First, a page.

Middle East

Battle for Mosul: US investigating deadly air strike

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Media captionThousands of civilians flee Mosul fearing being caught up in airstrikes

The US military has acknowledged that aircraft of the coalition fighting so-called Islamic State (IS) in Iraq hit a location in west Mosul where dozens of civilians were reportedly killed.

It says an investigation is under way.

Meanwhile, thousands of Mosul residents have fled the areas held by IS, in fear of US-led air strikes and fierce fighting by Iraqi ground troops.

Residents say IS is using civilians as human shields, hiding in houses and forcing young men to fight.

The US Central Command said the planes acted at the request of Iraqi security forces. It did not name which country's aircraft carried out the attack.

In its statement, it said "an initial review of strike data" indicated that an air strike on 17 March was carried out in western Mosul "at the location corresponding to allegations of civilian casualties".

The coalition "takes all allegations of civilian casualties seriously and a formal Civilian Casualty Credibility Assessment has been opened to determine the facts surrounding the strike", it went on.

The details of what happened are still unclear, but reports have suggested the strikes killed more than 100 people. The number of victims could not be independently confirmed.

'Hundreds of bodies'

Reporters in the Jadideh neighbourhood of west Mosul said they saw 50 bodies being pulled out of rubble on Friday, after the buildings were razed in attacks earlier in March.

One resident who escaped Mosul said hundreds of bodies remained under rubble, the BBC's Middle East editor Jeremy Bowen reports. She lost nine members of her family.

If confirmed, the series of air strikes would rank among the highest civilian death tolls in a US air operation since 2003, when the US led the invasion of Iraq, the New York Times reports.

Image copyright Jeremy Bowen
Image caption Muna (pictured) described the situation in Mosul to our correspondent

The Iraqi army, which launched an offensive to recapture Mosul from IS in October, is now closing in on the densely populated Old City. A large plume of smoke could be seen hanging over the area on Saturday as air strikes continued.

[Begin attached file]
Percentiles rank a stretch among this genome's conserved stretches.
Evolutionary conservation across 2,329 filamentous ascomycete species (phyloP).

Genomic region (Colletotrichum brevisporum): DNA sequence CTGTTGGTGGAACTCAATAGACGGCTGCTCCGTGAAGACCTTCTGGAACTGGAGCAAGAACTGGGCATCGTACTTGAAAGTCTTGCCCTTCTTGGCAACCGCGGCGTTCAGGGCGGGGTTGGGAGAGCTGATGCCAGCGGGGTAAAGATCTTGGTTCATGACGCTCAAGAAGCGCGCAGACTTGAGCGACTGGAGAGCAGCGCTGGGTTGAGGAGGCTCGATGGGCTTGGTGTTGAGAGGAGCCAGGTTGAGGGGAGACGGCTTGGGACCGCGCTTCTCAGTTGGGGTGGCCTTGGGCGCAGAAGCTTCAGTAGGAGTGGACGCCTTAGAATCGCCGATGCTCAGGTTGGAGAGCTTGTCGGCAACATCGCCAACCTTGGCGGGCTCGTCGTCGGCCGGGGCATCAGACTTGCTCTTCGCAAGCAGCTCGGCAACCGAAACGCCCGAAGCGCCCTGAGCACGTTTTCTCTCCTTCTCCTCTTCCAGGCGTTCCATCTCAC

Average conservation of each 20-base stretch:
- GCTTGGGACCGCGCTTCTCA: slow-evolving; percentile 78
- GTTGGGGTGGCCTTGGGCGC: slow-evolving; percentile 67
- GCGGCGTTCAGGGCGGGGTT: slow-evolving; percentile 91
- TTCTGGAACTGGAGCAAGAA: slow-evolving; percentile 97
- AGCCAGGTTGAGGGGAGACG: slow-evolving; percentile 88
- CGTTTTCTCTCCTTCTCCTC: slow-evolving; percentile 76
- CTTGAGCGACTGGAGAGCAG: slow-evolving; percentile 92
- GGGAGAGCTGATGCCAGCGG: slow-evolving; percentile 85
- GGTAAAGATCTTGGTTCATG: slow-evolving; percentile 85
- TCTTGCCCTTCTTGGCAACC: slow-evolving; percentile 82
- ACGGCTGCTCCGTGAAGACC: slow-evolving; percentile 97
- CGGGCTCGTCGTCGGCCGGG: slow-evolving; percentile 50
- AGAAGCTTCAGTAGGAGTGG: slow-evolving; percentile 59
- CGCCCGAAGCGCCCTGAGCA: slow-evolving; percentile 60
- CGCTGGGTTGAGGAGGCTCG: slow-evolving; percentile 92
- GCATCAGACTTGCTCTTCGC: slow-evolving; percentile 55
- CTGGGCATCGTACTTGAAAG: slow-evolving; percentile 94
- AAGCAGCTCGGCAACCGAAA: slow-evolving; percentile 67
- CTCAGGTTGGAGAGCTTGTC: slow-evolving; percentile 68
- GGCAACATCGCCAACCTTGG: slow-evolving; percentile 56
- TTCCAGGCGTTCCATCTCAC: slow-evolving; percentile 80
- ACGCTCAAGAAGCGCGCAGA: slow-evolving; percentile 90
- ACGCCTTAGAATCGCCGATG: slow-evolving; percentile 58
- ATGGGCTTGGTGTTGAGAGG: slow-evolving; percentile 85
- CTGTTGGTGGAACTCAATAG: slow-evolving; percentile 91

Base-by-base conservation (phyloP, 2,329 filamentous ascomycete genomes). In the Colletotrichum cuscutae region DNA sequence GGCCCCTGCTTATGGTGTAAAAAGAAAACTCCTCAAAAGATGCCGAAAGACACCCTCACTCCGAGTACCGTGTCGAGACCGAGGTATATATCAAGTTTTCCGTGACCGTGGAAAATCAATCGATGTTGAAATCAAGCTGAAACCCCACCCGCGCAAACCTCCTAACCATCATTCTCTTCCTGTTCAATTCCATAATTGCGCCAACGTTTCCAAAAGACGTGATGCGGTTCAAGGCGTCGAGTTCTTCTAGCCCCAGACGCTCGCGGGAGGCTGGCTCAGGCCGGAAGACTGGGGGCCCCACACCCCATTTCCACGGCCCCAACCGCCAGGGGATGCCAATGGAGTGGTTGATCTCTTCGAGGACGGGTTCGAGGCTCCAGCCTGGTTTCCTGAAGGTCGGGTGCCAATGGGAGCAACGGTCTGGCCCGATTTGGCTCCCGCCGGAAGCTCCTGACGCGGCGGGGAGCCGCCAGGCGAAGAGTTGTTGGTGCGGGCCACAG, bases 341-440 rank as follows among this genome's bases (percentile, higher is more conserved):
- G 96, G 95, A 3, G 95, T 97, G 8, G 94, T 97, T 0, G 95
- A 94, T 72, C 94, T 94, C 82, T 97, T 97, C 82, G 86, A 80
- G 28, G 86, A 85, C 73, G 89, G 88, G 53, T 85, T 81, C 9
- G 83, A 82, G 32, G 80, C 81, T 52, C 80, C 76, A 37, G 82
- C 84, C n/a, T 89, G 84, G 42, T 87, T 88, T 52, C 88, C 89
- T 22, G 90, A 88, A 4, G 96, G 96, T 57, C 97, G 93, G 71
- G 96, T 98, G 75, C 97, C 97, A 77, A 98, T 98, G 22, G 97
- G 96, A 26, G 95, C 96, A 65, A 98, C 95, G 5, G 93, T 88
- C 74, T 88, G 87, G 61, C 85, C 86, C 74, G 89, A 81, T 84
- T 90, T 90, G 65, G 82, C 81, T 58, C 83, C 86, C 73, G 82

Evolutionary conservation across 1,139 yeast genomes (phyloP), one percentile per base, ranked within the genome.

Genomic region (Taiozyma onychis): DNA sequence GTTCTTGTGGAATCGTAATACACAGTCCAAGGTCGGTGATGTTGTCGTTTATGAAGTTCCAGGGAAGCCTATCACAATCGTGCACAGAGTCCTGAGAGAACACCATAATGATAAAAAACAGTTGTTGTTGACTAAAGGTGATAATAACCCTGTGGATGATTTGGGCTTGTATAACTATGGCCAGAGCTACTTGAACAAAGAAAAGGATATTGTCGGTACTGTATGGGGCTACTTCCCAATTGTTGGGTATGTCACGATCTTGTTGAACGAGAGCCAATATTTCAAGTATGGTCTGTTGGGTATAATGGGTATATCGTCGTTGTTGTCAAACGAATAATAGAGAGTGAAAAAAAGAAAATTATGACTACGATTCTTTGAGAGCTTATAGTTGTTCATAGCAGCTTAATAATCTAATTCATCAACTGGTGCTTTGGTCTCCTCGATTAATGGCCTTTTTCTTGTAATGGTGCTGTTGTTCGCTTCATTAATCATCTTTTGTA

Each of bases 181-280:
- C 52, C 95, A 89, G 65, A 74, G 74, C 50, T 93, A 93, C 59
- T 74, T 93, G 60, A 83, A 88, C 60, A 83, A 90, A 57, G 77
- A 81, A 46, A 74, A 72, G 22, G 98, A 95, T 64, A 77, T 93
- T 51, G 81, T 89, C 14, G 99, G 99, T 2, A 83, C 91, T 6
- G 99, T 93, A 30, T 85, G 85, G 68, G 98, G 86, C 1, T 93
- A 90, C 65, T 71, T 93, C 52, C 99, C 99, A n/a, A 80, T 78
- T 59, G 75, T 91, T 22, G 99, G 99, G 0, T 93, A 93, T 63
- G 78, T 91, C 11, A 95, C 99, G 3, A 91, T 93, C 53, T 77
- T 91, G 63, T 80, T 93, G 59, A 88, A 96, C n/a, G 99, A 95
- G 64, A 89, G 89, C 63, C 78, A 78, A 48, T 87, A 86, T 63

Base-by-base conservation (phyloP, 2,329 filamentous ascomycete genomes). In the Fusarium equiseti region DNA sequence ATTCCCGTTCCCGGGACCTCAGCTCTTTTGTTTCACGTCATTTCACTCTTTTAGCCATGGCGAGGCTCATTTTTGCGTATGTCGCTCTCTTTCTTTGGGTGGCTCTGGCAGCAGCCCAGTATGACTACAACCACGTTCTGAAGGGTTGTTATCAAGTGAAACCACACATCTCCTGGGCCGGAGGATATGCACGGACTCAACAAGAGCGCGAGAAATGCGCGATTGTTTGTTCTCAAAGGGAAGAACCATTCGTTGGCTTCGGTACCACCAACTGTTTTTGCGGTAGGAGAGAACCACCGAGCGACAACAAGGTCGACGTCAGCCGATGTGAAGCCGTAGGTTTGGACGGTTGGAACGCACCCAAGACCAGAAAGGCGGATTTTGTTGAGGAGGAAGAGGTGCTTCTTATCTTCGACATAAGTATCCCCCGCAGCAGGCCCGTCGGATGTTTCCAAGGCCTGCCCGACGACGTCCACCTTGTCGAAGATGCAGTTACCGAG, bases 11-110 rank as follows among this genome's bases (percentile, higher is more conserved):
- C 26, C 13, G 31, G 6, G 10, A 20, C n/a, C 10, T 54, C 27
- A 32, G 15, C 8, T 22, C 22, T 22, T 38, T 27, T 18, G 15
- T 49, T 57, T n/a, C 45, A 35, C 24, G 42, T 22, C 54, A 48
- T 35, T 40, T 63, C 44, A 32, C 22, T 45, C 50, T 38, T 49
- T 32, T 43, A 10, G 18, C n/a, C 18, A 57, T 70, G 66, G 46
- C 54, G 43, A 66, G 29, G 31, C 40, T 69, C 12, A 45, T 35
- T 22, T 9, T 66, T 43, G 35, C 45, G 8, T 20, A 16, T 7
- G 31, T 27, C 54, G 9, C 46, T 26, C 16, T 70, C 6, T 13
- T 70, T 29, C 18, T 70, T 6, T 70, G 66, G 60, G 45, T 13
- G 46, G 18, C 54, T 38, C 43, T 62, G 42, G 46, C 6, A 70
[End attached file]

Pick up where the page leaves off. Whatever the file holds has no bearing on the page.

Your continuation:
In neighbouring Syria, where the US-led coalition is also fighting IS, at least 33 people were killed earlier this week in an air strike, with activists blaming coalition jets.

Image copyright Jeremy Bowen
Image caption Men from western Mosul are taken off for interrogation
Image copyright AFP
Image caption The Old City of Mosul has been partially destroyed

Iraq's Vice President Osama al-Nujaifi, himself from Mosul, said a "humanitarian catastrophe" was unfolding on account of the excessive use of fire power.

The UN was "stunned" at the loss of civilian lives, said its humanitarian co-ordinator in Iraq, Lise Grande.

"International humanitarian law is clear. Parties to the conflict - all parties - are obliged to do everything possible to protect civilians. This means that combatants cannot use people as human shields and cannot imperil lives through indiscriminate use of fire-power," she said in a statement.

The number of people to have fled west Mosul since Iraqi forces launched their offensive last month now stands above 200,000, according to the Iraqi ministry of migration said on Saturday.

Iraqi security forces, with the help of Kurdish Peshmerga fighters, Sunni Arab tribesmen and Shia militiamen, retook eastern Mosul in January.

The UN estimates that 400,000 Iraqi civilians are trapped in the Old City of Mosul. US officials believe there are about 2,000 IS fighters left in western Mosul.

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